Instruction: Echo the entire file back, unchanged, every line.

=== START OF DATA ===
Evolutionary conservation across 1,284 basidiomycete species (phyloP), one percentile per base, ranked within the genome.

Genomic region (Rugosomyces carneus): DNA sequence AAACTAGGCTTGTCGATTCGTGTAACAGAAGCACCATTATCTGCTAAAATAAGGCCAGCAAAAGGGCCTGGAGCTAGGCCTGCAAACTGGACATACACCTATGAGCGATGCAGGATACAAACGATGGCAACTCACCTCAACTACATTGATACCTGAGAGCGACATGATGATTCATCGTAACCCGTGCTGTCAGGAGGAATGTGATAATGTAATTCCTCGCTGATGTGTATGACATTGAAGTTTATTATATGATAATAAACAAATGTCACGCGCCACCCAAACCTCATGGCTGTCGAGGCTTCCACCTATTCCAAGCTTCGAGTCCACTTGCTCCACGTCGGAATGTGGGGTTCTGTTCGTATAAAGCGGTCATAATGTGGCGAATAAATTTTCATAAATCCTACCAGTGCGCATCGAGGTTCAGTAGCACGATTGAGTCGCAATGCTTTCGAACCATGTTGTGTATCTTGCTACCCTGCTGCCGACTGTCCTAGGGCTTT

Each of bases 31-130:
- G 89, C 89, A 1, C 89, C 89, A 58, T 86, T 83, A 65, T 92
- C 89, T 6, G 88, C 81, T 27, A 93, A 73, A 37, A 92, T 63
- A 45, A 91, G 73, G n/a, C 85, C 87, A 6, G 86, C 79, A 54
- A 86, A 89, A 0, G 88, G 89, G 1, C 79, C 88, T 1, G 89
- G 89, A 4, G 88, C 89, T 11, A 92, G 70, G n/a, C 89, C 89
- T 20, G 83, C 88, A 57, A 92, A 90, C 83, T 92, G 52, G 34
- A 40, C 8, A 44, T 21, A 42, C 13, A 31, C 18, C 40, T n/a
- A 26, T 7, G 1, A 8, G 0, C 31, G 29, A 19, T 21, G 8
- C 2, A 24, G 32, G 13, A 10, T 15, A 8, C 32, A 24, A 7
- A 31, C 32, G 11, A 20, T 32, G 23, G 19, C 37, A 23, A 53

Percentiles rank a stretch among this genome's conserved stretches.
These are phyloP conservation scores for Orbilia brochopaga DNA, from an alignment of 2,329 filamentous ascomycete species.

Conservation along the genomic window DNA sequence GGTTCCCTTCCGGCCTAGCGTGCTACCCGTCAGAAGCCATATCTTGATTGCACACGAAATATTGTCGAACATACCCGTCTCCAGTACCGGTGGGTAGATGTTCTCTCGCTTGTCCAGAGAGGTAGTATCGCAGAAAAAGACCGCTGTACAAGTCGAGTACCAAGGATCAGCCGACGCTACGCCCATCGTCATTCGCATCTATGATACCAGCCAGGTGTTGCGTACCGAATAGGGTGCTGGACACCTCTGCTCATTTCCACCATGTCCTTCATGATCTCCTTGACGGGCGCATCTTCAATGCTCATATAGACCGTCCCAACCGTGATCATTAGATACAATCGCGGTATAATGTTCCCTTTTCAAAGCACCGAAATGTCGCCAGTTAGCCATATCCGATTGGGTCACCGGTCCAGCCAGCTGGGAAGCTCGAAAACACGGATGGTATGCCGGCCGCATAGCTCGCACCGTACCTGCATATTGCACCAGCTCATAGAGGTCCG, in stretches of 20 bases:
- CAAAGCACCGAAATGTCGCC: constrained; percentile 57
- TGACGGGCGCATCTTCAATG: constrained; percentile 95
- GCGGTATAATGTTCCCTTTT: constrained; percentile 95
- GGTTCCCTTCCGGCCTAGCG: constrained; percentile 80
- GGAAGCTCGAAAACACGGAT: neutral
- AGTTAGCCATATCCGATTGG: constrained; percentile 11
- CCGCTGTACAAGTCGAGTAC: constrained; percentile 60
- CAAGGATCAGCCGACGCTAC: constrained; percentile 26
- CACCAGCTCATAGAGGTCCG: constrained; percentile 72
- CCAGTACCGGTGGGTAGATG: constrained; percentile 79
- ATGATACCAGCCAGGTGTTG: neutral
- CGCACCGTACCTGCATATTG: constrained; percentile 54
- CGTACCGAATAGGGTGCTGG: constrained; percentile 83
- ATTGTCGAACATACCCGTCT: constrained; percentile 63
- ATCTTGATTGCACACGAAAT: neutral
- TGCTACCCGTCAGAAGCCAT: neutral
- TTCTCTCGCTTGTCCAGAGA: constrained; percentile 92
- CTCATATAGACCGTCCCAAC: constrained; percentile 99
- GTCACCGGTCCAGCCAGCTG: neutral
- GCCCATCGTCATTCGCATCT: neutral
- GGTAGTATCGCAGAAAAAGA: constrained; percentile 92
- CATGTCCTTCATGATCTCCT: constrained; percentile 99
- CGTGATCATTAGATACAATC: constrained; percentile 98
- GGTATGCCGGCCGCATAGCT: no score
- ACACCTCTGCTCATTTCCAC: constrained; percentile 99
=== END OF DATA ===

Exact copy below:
Evolutionary conservation across 1,284 basidiomycete species (phyloP), one percentile per base, ranked within the genome.

Genomic region (Rugosomyces carneus): DNA sequence AAACTAGGCTTGTCGATTCGTGTAACAGAAGCACCATTATCTGCTAAAATAAGGCCAGCAAAAGGGCCTGGAGCTAGGCCTGCAAACTGGACATACACCTATGAGCGATGCAGGATACAAACGATGGCAACTCACCTCAACTACATTGATACCTGAGAGCGACATGATGATTCATCGTAACCCGTGCTGTCAGGAGGAATGTGATAATGTAATTCCTCGCTGATGTGTATGACATTGAAGTTTATTATATGATAATAAACAAATGTCACGCGCCACCCAAACCTCATGGCTGTCGAGGCTTCCACCTATTCCAAGCTTCGAGTCCACTTGCTCCACGTCGGAATGTGGGGTTCTGTTCGTATAAAGCGGTCATAATGTGGCGAATAAATTTTCATAAATCCTACCAGTGCGCATCGAGGTTCAGTAGCACGATTGAGTCGCAATGCTTTCGAACCATGTTGTGTATCTTGCTACCCTGCTGCCGACTGTCCTAGGGCTTT

Each of bases 31-130:
- G 89, C 89, A 1, C 89, C 89, A 58, T 86, T 83, A 65, T 92
- C 89, T 6, G 88, C 81, T 27, A 93, A 73, A 37, A 92, T 63
- A 45, A 91, G 73, G n/a, C 85, C 87, A 6, G 86, C 79, A 54
- A 86, A 89, A 0, G 88, G 89, G 1, C 79, C 88, T 1, G 89
- G 89, A 4, G 88, C 89, T 11, A 92, G 70, G n/a, C 89, C 89
- T 20, G 83, C 88, A 57, A 92, A 90, C 83, T 92, G 52, G 34
- A 40, C 8, A 44, T 21, A 42, C 13, A 31, C 18, C 40, T n/a
- A 26, T 7, G 1, A 8, G 0, C 31, G 29, A 19, T 21, G 8
- C 2, A 24, G 32, G 13, A 10, T 15, A 8, C 32, A 24, A 7
- A 31, C 32, G 11, A 20, T 32, G 23, G 19, C 37, A 23, A 53

Percentiles rank a stretch among this genome's conserved stretches.
These are phyloP conservation scores for Orbilia brochopaga DNA, from an alignment of 2,329 filamentous ascomycete species.

Conservation along the genomic window DNA sequence GGTTCCCTTCCGGCCTAGCGTGCTACCCGTCAGAAGCCATATCTTGATTGCACACGAAATATTGTCGAACATACCCGTCTCCAGTACCGGTGGGTAGATGTTCTCTCGCTTGTCCAGAGAGGTAGTATCGCAGAAAAAGACCGCTGTACAAGTCGAGTACCAAGGATCAGCCGACGCTACGCCCATCGTCATTCGCATCTATGATACCAGCCAGGTGTTGCGTACCGAATAGGGTGCTGGACACCTCTGCTCATTTCCACCATGTCCTTCATGATCTCCTTGACGGGCGCATCTTCAATGCTCATATAGACCGTCCCAACCGTGATCATTAGATACAATCGCGGTATAATGTTCCCTTTTCAAAGCACCGAAATGTCGCCAGTTAGCCATATCCGATTGGGTCACCGGTCCAGCCAGCTGGGAAGCTCGAAAACACGGATGGTATGCCGGCCGCATAGCTCGCACCGTACCTGCATATTGCACCAGCTCATAGAGGTCCG, in stretches of 20 bases:
- CAAAGCACCGAAATGTCGCC: constrained; percentile 57
- TGACGGGCGCATCTTCAATG: constrained; percentile 95
- GCGGTATAATGTTCCCTTTT: constrained; percentile 95
- GGTTCCCTTCCGGCCTAGCG: constrained; percentile 80
- GGAAGCTCGAAAACACGGAT: neutral
- AGTTAGCCATATCCGATTGG: constrained; percentile 11
- CCGCTGTACAAGTCGAGTAC: constrained; percentile 60
- CAAGGATCAGCCGACGCTAC: constrained; percentile 26
- CACCAGCTCATAGAGGTCCG: constrained; percentile 72
- CCAGTACCGGTGGGTAGATG: constrained; percentile 79
- ATGATACCAGCCAGGTGTTG: neutral
- CGCACCGTACCTGCATATTG: constrained; percentile 54
- CGTACCGAATAGGGTGCTGG: constrained; percentile 83
- ATTGTCGAACATACCCGTCT: constrained; percentile 63
- ATCTTGATTGCACACGAAAT: neutral
- TGCTACCCGTCAGAAGCCAT: neutral
- TTCTCTCGCTTGTCCAGAGA: constrained; percentile 92
- CTCATATAGACCGTCCCAAC: constrained; percentile 99
- GTCACCGGTCCAGCCAGCTG: neutral
- GCCCATCGTCATTCGCATCT: neutral
- GGTAGTATCGCAGAAAAAGA: constrained; percentile 92
- CATGTCCTTCATGATCTCCT: constrained; percentile 99
- CGTGATCATTAGATACAATC: constrained; percentile 98
- GGTATGCCGGCCGCATAGCT: no score
- ACACCTCTGCTCATTTCCAC: constrained; percentile 99